The intestinal commensal microbial community (or microbiota) is composed of several microorganisms that, among other functions, are beneficial for the protection against infectious agents. When the microbiota is altered many bacteria are lost, compromising the protective ability and enabling the invasion by harmful bacteria. Antibiotics, despite being the best way to treat infections, can lead to changes in the microbiota and to the loss of some of these protective bacteria.
As recently published in Nature Microbiology, researchers from Instituto Gulbenkian de Ciência (IGC), in collaboration with Stanford University (USA), studied the effect of antibiotics on the microbiota composition, using mice as a model organism. In this study, researchers observed that some individuals, when treated with antibiotics, lost the protective abilities and were very susceptible to infections, while others, despite receiving the same treatment, were resistant.
Rita Oliveira, researcher and main author of the study, states that "mice did not all show the same response post-antibiotic treatment" and explains: "we observed that the exchange of microorganisms among cohoused individuals was determinant for reacquisition of members of the microbiota post-antibiotic treatment and consequently in the reduction of the risk of developing new infections". The presence of the low abundant bacterium, member of the microbiota, Klebsiella michiganensis was shown to be sufficient to explain the resistance to invasion by other bacteria like E. coli or Salmonella, "because it can metabolize the nutrients available in the intestine more efficiently", competing against potential invaders and preventing the entry of other bacteria that can harm the host.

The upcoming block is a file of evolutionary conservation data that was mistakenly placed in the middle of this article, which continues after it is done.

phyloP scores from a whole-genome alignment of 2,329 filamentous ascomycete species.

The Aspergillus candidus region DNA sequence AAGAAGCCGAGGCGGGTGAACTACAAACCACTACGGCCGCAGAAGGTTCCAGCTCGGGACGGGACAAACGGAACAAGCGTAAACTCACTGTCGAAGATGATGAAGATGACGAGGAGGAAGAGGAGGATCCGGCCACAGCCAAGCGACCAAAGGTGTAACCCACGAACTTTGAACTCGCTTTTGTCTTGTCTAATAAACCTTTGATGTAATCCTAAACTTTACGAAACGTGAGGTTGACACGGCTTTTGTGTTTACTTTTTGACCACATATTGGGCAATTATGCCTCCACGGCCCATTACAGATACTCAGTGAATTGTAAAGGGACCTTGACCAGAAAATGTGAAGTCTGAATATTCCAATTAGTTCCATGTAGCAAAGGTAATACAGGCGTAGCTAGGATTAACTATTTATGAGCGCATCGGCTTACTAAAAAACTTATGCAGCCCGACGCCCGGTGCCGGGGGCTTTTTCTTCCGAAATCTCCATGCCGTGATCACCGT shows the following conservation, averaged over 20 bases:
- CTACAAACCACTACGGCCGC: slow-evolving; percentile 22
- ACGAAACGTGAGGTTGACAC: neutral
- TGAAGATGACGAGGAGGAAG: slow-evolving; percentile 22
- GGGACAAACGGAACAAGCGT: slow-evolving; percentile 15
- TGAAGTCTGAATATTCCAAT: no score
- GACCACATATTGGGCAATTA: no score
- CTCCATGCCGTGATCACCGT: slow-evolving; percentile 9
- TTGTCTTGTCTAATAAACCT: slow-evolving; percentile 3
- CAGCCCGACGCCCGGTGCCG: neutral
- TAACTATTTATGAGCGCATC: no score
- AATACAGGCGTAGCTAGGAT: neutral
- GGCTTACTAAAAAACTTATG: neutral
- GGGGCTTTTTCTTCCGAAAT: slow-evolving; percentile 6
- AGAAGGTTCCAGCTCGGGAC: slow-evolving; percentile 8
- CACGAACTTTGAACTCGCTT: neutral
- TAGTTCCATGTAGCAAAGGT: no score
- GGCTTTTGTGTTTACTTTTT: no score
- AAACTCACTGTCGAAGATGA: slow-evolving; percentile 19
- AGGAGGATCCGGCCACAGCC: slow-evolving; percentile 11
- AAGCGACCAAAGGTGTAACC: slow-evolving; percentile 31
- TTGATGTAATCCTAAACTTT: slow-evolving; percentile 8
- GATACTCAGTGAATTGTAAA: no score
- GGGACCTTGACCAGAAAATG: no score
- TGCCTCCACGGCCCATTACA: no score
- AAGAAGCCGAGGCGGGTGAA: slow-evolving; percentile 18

The increasing consumption of antibiotics is a public health problem that can compromise the effectiveness of future treatments, highlighting the importance of the identification of bacteria and mechanisms that can minimize the negative effects associated with their consumption. "This study opens doors to the hope that for each human pathogen there is one or more bacteria of the microbiota that can be administered as a direct competitor of that pathogen, concluded Rita Oliveira.
Karina Xavier, leader of the IGC research group responsible for the study, reinforces that "in the future, what is desirable is that anytime we use antibiotics we also take complements that can restore the microbiota and potentiate the beneficial effects it entails. For that, the identification of super competitive bacteria like this one is essential". The research group aims now at expanding the study to different antibiotics and continue to explore the protective effect of Klebsiella michiganensis against other pathogens.